6. The method of claim 5, wherein the user can be positioned at any point in the physical space during the authentication steps.
7. The method of claim 1, wherein the predefined time frame is between 10 seconds and 60 seconds.
8. The method of claim 1, further comprising displaying a password space including a plurality of pre-selected virtual objects.
9. The method of claim 8, wherein at least one of the N objects is a virtual object selected from the pre-selected virtual objects and at least one of the N objects is a physical object that is positioned within a fixed physical space.
10. A method of using a head-mounted display (HMD) to enable the display of confidential data, the method comprising:
authenticating a user by:
initiating a login process;
starting a timer;
moving the HMD with the head of the user to facilitate the user looking at a first distinct point in a physical space containing a first object;
moving the HMD with the head of the user to facilitate the user looking at a second distinct point in the physical space containing a second object;
moving the HMD with the head of the user to facilitate the user looking at an Nth object;
mapping each object of the N objects to a spatial position in the physical space;
defining at least one of the N objects as a virtual object in a password space, the password space defined by a square cross-section annular ring surrounding the user; and
providing access to the confidential data in response to looking at a spatial position in the physical space corresponding to the first object through the Nth object in a predefined order prior to the passage of a predetermined amount of time as measured by the timer, wherein at least one of the N objects is a physical object positioned within the physical space and wherein the user may be positioned anywhere within the physical space when looking at the spatial position of each object.
11. The method of claim 10, further comprising moving the HMD by moving the head of the user to look at an object in the physical space and displaying confidential data about that object in the HMD.
12. The method of claim 10, wherein each of the N objects is a physical object positioned within the physical space.
13. The method of claim 10, wherein at least one of the N objects is a virtual object selected from the pre-selected virtual objects and at least one of the N objects is the physical object that is positioned within the physical space.
14. The method of claim 10, further comprising immediately re-initiating the login process when the predetermined amount of time passes.
15. A method of using a head-mounted display (HMD) to enable the display of confidential data, the method comprising:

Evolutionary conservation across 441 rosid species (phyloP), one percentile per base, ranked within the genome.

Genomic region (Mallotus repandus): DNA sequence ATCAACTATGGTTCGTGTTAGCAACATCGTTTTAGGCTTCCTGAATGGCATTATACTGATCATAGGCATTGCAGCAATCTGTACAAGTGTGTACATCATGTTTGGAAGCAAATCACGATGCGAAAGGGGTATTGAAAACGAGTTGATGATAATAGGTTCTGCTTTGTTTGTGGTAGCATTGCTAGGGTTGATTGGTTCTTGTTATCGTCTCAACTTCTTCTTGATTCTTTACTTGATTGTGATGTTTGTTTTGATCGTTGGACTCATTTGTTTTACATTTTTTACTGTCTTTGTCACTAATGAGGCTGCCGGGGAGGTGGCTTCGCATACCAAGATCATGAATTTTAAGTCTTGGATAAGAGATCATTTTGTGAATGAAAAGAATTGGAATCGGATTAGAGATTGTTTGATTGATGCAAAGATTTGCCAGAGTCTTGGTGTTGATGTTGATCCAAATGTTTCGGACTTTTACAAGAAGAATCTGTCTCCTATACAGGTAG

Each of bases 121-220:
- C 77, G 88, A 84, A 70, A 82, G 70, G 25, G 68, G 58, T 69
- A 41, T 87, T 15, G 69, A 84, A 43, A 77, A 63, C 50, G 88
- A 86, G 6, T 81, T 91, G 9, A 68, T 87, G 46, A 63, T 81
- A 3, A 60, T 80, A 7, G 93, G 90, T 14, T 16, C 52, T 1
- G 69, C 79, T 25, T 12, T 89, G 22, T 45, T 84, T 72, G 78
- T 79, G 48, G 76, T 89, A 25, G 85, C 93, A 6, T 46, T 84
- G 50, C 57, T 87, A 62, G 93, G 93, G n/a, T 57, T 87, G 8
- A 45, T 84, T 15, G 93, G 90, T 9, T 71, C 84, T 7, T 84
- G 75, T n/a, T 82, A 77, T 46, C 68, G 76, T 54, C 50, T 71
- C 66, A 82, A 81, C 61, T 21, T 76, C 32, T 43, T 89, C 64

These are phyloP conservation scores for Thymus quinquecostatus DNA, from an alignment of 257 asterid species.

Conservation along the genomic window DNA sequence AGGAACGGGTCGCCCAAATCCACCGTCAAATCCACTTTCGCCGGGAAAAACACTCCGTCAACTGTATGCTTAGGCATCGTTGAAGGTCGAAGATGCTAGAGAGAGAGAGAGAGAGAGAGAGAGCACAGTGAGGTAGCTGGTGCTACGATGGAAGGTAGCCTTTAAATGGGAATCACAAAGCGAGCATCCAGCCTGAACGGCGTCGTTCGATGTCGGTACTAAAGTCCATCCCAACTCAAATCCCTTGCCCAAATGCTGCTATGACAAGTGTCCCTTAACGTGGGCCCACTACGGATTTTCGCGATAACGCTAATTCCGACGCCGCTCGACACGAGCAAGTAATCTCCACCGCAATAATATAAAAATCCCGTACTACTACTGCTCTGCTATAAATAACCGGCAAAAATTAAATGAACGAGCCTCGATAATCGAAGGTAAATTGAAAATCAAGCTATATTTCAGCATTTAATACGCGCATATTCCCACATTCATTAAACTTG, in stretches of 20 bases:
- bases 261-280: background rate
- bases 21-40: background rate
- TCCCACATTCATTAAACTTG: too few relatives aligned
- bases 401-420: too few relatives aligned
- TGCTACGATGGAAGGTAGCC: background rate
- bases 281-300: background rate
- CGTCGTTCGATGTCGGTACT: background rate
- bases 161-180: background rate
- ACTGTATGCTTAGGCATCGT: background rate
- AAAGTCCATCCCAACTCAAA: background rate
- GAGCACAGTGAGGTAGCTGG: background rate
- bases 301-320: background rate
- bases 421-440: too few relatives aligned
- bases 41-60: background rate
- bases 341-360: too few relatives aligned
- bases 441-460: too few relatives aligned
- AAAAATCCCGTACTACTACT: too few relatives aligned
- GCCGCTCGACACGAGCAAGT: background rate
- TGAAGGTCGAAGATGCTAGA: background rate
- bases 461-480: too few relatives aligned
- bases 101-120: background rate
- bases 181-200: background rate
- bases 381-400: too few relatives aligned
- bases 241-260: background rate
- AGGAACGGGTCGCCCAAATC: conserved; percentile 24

authenticating a user by:
initiating a login process;
moving the HMD with the head of the user to facilitate the user looking at a first distinct point in a physical space containing a first object (Xth object) within a predefined time from the initiation of the login process; and
moving the HMD with the head of the user to facilitate the user looking at a second distinct point in a physical space containing a an Xth plus one object within a predefined time from the completion of looking at the distinct point in the physical space containing the Xth object;
mapping each object of the N objects to a spatial position in the physical space;
defining at least one of the N objects as a virtual object in a password space, the password space defined by a square cross-section annular ring surrounding the user; and
providing access to the confidential data in response to looking at the spatial position in the physical space containing the first object through an Nth object in a predefined order without exceeding any of the predefined times, wherein at least one of the N objects is a physical object positioned within the physical space, and wherein the user may be positioned anywhere within the physical space when looking at the spatial position of each object.
16. The method of claim 15, wherein failing to complete any of the moving steps within the prescribed time limit re-initiates the login process.
17. The method of claim 15, further comprising displaying a password space including a plurality of pre-selected virtual objects.
18. The method of claim 17, wherein at least one of the N objects is a virtual object selected from the pre-selected virtual objects and at least one of the N objects is the physical object that is positioned within the physical space.
19. The method of claim 15, wherein N is greater than or equal to three.